Bagpuss, Soho Theatre, London
Tuesday 04 January 2011
This season's crop of Christmas shows proves that most inner-London venues are seriously under-used in the rest of the year. There is a plethora of under-age party fun in the West End and now the Soho, home to right-on drama and cutting-edge comedy, has cleared the decks for Bagpuss.
Oliver Postgate and Peter Firmin's 1974 children's programme only ran to 13 episodes but today's toddlers have seen the video and they will recognise the stories of Tavish McTavish, the lost ballet pump and the cotton wool house. Above all, they will recognise the exact replica of Emily's shop on the stage, where the saggy old pink-striped cloth cat presides over the witterings of Professor Yaffle the woodpecker, Matilda the rag doll, Gabriel the toad and the grey mice carved on the side of the pipe organ.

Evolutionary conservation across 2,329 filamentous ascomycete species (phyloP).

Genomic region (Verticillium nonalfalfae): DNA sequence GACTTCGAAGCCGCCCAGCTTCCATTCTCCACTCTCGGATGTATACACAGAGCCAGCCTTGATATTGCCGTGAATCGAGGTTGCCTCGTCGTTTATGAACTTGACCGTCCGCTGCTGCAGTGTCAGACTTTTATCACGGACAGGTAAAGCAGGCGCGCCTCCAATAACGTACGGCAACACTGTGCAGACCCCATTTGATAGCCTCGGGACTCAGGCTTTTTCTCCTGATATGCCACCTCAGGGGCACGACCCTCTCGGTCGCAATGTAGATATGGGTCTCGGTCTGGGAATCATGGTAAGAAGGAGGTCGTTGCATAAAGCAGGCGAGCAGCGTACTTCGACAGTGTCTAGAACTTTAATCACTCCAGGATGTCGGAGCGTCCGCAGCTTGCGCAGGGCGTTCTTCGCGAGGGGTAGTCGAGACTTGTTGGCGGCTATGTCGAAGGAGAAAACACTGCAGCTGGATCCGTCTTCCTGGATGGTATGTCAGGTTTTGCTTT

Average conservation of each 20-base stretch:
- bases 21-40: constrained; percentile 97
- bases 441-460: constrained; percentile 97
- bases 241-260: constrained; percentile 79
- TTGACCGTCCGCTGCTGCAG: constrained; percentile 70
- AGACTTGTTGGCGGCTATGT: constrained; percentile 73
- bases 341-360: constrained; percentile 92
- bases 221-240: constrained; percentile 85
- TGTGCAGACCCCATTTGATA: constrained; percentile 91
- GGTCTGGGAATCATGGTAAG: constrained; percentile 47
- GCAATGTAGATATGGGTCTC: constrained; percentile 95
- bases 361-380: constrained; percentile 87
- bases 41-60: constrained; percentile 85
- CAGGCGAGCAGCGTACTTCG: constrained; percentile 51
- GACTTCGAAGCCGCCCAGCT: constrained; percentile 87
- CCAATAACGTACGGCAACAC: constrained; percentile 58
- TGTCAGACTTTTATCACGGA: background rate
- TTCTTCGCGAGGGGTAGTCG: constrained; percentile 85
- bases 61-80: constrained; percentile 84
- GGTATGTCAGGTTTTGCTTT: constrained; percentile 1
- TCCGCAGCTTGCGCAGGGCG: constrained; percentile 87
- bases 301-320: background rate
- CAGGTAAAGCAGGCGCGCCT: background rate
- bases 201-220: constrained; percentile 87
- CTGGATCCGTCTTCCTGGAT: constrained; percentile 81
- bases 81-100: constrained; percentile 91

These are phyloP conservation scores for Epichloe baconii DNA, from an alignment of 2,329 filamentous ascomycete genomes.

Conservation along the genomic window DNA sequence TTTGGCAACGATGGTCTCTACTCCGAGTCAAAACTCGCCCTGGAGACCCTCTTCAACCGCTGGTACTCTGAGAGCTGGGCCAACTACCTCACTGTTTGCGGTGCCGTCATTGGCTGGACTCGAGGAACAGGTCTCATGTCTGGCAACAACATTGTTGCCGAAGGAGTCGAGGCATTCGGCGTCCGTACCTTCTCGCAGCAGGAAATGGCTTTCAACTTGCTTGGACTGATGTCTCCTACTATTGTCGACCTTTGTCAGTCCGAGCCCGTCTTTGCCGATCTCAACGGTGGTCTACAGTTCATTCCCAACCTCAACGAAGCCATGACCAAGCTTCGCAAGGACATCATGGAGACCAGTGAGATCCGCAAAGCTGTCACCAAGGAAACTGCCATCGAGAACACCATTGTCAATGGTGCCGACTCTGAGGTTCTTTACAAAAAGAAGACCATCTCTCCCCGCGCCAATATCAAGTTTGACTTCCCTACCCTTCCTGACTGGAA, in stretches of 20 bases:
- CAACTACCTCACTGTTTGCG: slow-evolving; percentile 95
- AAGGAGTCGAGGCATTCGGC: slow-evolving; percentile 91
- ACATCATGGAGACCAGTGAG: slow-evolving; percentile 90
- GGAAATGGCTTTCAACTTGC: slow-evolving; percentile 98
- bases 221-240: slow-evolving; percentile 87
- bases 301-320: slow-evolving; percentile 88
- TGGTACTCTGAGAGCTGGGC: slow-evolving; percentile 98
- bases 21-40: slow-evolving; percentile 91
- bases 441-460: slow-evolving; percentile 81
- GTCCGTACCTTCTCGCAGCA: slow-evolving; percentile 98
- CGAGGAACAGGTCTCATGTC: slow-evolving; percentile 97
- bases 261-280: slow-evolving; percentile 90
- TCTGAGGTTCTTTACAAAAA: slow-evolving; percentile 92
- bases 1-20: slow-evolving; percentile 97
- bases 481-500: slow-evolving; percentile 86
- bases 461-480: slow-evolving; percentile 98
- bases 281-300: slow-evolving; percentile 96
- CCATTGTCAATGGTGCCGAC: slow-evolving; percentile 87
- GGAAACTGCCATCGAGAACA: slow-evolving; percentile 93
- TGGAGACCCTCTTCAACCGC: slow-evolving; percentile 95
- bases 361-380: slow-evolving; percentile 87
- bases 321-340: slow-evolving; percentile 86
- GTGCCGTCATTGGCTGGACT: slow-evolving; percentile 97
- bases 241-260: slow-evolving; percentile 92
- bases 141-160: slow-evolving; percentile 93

They will also recognise the songs by Sandra Kerr and John Faulkner that are lovingly performed by Georgina Sowerby and Susan Harrison. Playing, respectively, Older Emily and Young Emily, they animate the puppets with quick and gracious movement and transform Suzanne Gorman's somewhat over-reverent direction into something resembling a nursery holiday.
The conceit is charming: a shop that sells nothing turns itself into a lost-property office by investigating the stories of errant items and placing them back in the window, in case their former owners walk down the street. The "thing" at the heart of the McTavish story is thought to be a porcupine without spikes. Actually, it is a pin cushion waiting for pins. Naturally, we all then sing the "pingle pangle pingle" song; not only that, we sing it as a round.
The third story becomes too convoluted for an audience of three- to seven-year-olds who have been participating for 50 minutes. Otherwise, this looks set to become a seasonal favourite. Low-tech it may be, but Bagpuss rocks.
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